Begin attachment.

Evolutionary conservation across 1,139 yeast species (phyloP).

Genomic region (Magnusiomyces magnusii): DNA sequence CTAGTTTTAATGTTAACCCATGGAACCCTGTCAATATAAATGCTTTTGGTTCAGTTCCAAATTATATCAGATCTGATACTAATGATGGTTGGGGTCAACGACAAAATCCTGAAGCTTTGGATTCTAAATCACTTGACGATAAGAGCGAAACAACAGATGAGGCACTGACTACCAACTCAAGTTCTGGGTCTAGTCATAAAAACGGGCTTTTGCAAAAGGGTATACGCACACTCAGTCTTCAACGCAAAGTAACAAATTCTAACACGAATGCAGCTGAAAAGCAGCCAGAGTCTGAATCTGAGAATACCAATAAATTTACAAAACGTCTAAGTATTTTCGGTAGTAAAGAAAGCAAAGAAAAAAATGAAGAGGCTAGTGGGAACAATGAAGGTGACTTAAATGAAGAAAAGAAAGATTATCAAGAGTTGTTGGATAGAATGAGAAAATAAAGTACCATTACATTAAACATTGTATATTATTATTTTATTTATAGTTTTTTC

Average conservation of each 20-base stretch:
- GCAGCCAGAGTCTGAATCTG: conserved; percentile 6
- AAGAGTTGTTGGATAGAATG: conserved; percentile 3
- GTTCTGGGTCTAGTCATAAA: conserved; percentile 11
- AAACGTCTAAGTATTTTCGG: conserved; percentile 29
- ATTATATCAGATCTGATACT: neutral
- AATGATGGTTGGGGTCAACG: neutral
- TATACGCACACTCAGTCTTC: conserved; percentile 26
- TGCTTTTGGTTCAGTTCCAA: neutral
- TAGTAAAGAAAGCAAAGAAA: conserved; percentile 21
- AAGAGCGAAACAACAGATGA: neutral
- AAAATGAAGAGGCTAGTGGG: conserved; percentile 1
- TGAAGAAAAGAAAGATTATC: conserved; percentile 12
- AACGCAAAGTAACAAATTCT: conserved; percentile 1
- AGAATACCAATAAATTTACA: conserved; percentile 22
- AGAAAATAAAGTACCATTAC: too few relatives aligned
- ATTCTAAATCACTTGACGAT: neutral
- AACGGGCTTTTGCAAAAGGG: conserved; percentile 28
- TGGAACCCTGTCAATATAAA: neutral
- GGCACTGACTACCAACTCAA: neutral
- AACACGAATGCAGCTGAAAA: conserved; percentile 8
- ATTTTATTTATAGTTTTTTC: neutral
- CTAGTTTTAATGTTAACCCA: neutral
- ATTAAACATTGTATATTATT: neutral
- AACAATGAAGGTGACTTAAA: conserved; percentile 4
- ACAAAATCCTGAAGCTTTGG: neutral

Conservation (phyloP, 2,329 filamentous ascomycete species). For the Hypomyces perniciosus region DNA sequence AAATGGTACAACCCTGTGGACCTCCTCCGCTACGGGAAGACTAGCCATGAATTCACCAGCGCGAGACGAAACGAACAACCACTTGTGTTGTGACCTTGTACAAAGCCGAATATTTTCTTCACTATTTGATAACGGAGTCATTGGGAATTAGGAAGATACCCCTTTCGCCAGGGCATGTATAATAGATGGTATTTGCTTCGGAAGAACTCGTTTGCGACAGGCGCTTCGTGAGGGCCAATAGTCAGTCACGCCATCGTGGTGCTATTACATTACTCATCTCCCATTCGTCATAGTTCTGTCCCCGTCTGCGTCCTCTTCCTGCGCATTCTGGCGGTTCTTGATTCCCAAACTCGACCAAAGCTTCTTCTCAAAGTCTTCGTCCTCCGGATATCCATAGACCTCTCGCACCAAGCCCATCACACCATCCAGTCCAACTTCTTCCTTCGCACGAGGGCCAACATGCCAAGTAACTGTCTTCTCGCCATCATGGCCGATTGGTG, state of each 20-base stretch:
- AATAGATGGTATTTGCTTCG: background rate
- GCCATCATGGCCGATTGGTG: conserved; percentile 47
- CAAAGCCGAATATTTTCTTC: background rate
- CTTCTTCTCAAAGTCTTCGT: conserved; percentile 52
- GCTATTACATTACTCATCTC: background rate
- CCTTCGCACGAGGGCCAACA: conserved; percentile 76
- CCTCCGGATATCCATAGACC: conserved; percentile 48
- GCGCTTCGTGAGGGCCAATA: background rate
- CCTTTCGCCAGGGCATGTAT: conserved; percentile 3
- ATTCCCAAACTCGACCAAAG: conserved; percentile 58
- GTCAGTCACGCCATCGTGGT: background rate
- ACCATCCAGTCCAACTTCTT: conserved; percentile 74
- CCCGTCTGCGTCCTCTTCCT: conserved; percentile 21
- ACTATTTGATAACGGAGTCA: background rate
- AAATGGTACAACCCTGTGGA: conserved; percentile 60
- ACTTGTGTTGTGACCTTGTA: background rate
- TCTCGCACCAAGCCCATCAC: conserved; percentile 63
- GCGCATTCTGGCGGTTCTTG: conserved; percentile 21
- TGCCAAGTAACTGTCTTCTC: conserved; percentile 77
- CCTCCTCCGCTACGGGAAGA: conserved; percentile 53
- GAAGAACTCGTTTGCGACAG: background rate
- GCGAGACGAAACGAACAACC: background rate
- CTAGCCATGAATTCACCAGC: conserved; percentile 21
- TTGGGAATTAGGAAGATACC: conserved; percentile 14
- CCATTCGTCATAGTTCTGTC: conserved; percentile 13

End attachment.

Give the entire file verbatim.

Evolutionary conservation across 1,139 yeast species (phyloP).

Genomic region (Magnusiomyces magnusii): DNA sequence CTAGTTTTAATGTTAACCCATGGAACCCTGTCAATATAAATGCTTTTGGTTCAGTTCCAAATTATATCAGATCTGATACTAATGATGGTTGGGGTCAACGACAAAATCCTGAAGCTTTGGATTCTAAATCACTTGACGATAAGAGCGAAACAACAGATGAGGCACTGACTACCAACTCAAGTTCTGGGTCTAGTCATAAAAACGGGCTTTTGCAAAAGGGTATACGCACACTCAGTCTTCAACGCAAAGTAACAAATTCTAACACGAATGCAGCTGAAAAGCAGCCAGAGTCTGAATCTGAGAATACCAATAAATTTACAAAACGTCTAAGTATTTTCGGTAGTAAAGAAAGCAAAGAAAAAAATGAAGAGGCTAGTGGGAACAATGAAGGTGACTTAAATGAAGAAAAGAAAGATTATCAAGAGTTGTTGGATAGAATGAGAAAATAAAGTACCATTACATTAAACATTGTATATTATTATTTTATTTATAGTTTTTTC

Average conservation of each 20-base stretch:
- GCAGCCAGAGTCTGAATCTG: conserved; percentile 6
- AAGAGTTGTTGGATAGAATG: conserved; percentile 3
- GTTCTGGGTCTAGTCATAAA: conserved; percentile 11
- AAACGTCTAAGTATTTTCGG: conserved; percentile 29
- ATTATATCAGATCTGATACT: neutral
- AATGATGGTTGGGGTCAACG: neutral
- TATACGCACACTCAGTCTTC: conserved; percentile 26
- TGCTTTTGGTTCAGTTCCAA: neutral
- TAGTAAAGAAAGCAAAGAAA: conserved; percentile 21
- AAGAGCGAAACAACAGATGA: neutral
- AAAATGAAGAGGCTAGTGGG: conserved; percentile 1
- TGAAGAAAAGAAAGATTATC: conserved; percentile 12
- AACGCAAAGTAACAAATTCT: conserved; percentile 1
- AGAATACCAATAAATTTACA: conserved; percentile 22
- AGAAAATAAAGTACCATTAC: too few relatives aligned
- ATTCTAAATCACTTGACGAT: neutral
- AACGGGCTTTTGCAAAAGGG: conserved; percentile 28
- TGGAACCCTGTCAATATAAA: neutral
- GGCACTGACTACCAACTCAA: neutral
- AACACGAATGCAGCTGAAAA: conserved; percentile 8
- ATTTTATTTATAGTTTTTTC: neutral
- CTAGTTTTAATGTTAACCCA: neutral
- ATTAAACATTGTATATTATT: neutral
- AACAATGAAGGTGACTTAAA: conserved; percentile 4
- ACAAAATCCTGAAGCTTTGG: neutral

Conservation (phyloP, 2,329 filamentous ascomycete species). For the Hypomyces perniciosus region DNA sequence AAATGGTACAACCCTGTGGACCTCCTCCGCTACGGGAAGACTAGCCATGAATTCACCAGCGCGAGACGAAACGAACAACCACTTGTGTTGTGACCTTGTACAAAGCCGAATATTTTCTTCACTATTTGATAACGGAGTCATTGGGAATTAGGAAGATACCCCTTTCGCCAGGGCATGTATAATAGATGGTATTTGCTTCGGAAGAACTCGTTTGCGACAGGCGCTTCGTGAGGGCCAATAGTCAGTCACGCCATCGTGGTGCTATTACATTACTCATCTCCCATTCGTCATAGTTCTGTCCCCGTCTGCGTCCTCTTCCTGCGCATTCTGGCGGTTCTTGATTCCCAAACTCGACCAAAGCTTCTTCTCAAAGTCTTCGTCCTCCGGATATCCATAGACCTCTCGCACCAAGCCCATCACACCATCCAGTCCAACTTCTTCCTTCGCACGAGGGCCAACATGCCAAGTAACTGTCTTCTCGCCATCATGGCCGATTGGTG, state of each 20-base stretch:
- AATAGATGGTATTTGCTTCG: background rate
- GCCATCATGGCCGATTGGTG: conserved; percentile 47
- CAAAGCCGAATATTTTCTTC: background rate
- CTTCTTCTCAAAGTCTTCGT: conserved; percentile 52
- GCTATTACATTACTCATCTC: background rate
- CCTTCGCACGAGGGCCAACA: conserved; percentile 76
- CCTCCGGATATCCATAGACC: conserved; percentile 48
- GCGCTTCGTGAGGGCCAATA: background rate
- CCTTTCGCCAGGGCATGTAT: conserved; percentile 3
- ATTCCCAAACTCGACCAAAG: conserved; percentile 58
- GTCAGTCACGCCATCGTGGT: background rate
- ACCATCCAGTCCAACTTCTT: conserved; percentile 74
- CCCGTCTGCGTCCTCTTCCT: conserved; percentile 21
- ACTATTTGATAACGGAGTCA: background rate
- AAATGGTACAACCCTGTGGA: conserved; percentile 60
- ACTTGTGTTGTGACCTTGTA: background rate
- TCTCGCACCAAGCCCATCAC: conserved; percentile 63
- GCGCATTCTGGCGGTTCTTG: conserved; percentile 21
- TGCCAAGTAACTGTCTTCTC: conserved; percentile 77
- CCTCCTCCGCTACGGGAAGA: conserved; percentile 53
- GAAGAACTCGTTTGCGACAG: background rate
- GCGAGACGAAACGAACAACC: background rate
- CTAGCCATGAATTCACCAGC: conserved; percentile 21
- TTGGGAATTAGGAAGATACC: conserved; percentile 14
- CCATTCGTCATAGTTCTGTC: conserved; percentile 13